Some recent work and the page on Does this make sense, reminded me of many visuals that can help therapy along.
One of them is the Johari Window – around since the 1950’s – and developed and adapted by others over the years. It is helpful because it can offer insight into how individuals, relationships and organisations might change.
It was created by two psychologists, Joseph Luft (1916–2014) and Harrington Ingham (1916–1995). Luft and Ingham named their model “Johari” using a combination of their first names.
How might it help?
What the visual makes explicit is that I do not know all there is to know about me; you do not know all there is to know about me and both of us are in the dark about some aspects of us!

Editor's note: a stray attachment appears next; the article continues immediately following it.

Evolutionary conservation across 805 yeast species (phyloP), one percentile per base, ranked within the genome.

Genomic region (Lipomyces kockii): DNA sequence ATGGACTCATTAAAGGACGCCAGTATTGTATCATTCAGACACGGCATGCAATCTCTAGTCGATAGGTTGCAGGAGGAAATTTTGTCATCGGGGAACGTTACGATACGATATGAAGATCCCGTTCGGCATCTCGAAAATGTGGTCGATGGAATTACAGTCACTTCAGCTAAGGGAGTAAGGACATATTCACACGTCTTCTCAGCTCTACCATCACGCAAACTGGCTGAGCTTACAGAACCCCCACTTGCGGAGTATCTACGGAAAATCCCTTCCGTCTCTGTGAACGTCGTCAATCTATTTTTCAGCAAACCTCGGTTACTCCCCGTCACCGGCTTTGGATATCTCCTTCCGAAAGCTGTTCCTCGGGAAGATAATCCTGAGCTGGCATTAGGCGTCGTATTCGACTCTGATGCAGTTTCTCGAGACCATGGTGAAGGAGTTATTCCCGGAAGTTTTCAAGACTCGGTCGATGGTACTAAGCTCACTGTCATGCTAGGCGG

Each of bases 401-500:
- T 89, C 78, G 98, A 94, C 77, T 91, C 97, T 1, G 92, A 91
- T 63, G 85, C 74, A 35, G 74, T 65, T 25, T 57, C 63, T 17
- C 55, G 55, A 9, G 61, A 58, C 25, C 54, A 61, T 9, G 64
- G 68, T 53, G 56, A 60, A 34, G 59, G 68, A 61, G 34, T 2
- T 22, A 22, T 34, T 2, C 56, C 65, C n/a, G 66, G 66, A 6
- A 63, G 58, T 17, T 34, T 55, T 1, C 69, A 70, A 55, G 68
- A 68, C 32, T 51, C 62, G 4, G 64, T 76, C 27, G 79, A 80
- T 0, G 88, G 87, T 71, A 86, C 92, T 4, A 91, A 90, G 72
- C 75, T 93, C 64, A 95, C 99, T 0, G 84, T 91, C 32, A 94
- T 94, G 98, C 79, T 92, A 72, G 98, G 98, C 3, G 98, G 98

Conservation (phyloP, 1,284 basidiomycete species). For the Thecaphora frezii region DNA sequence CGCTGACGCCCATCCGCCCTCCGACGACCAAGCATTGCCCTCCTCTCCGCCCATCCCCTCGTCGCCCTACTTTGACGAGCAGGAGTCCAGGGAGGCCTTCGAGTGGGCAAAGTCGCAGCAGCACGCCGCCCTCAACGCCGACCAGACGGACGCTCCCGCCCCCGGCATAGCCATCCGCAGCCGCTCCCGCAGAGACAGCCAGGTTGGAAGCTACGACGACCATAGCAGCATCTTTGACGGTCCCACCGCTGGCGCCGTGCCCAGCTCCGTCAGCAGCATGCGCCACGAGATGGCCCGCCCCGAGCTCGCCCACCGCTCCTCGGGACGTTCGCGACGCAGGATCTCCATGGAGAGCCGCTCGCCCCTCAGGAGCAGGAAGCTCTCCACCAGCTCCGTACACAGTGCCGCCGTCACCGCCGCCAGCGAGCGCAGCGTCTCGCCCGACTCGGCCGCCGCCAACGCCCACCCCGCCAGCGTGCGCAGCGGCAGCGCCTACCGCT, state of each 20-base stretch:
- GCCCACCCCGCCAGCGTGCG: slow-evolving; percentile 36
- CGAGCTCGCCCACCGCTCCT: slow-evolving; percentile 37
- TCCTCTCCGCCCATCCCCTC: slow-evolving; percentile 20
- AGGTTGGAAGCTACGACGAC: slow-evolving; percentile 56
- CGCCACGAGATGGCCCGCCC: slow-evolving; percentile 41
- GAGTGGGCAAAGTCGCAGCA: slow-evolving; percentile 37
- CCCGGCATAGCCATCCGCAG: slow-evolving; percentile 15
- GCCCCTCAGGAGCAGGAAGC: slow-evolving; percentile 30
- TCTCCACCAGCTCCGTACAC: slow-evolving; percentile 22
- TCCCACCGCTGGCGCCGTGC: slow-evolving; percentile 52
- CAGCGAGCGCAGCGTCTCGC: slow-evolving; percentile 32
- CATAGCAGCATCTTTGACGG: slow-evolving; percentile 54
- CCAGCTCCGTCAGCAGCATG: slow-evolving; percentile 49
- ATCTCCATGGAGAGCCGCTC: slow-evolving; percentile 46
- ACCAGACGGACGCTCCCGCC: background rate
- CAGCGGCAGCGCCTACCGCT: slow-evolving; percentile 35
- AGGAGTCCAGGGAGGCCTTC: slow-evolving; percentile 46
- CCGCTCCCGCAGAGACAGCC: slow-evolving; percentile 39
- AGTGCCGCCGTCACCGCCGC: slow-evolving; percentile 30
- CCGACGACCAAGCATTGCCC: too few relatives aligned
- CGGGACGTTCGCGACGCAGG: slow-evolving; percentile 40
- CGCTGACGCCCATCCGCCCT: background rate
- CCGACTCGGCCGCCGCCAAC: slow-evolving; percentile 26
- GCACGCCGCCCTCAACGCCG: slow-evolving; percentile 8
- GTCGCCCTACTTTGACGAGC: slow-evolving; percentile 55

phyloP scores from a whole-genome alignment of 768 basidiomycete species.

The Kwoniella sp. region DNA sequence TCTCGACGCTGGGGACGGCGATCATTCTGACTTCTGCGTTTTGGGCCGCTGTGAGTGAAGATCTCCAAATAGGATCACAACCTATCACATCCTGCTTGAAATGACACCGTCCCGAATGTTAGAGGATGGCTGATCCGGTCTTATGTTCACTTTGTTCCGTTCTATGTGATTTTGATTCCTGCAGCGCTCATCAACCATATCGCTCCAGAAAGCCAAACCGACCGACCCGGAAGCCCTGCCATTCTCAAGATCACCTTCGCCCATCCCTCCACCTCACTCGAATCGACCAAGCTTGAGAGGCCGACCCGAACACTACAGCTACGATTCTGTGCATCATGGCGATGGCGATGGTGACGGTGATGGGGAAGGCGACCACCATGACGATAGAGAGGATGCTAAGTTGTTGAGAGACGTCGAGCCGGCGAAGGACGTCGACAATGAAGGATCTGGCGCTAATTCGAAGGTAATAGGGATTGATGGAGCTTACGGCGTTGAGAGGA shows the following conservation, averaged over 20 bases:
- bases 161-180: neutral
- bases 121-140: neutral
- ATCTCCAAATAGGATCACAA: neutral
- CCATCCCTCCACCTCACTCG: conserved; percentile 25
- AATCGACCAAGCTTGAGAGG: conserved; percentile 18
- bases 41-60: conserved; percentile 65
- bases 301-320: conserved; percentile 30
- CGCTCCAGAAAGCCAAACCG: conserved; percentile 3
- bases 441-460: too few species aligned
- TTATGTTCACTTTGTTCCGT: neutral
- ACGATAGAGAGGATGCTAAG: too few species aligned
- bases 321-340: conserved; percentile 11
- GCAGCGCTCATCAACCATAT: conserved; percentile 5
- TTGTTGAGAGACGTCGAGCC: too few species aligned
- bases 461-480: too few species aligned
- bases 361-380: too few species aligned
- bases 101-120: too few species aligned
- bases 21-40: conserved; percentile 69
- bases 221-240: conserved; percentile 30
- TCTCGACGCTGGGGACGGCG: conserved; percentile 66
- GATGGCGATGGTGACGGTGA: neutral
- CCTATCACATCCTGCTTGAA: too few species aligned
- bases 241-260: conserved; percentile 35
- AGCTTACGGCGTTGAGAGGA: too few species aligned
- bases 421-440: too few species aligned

The journey to better understanding is not a straight line although it will require, roughly speaking, a move from top left to bottom right. The ‘safe experiment’ guidance advises that the journey is best taken in small ‘bites’.
The ‘feedback’ referred to relates to the results you obtain from safe experiments and from those around you. This information may help you push to boundaries of our self-awareness.
Fit this into the Window of Tolerance (WOT) as this, too, emphasises personal growth arises from expanding a ‘window’. The Johari Window encourages us to move left to right to achieve that; to become aware of the unknowns – things we do not experience about ourselves and the important others in our lives.
The diagram offers one of a number of specific ways to do this – by asking others for information and by disclosing things bit-by-bit, in a safe manne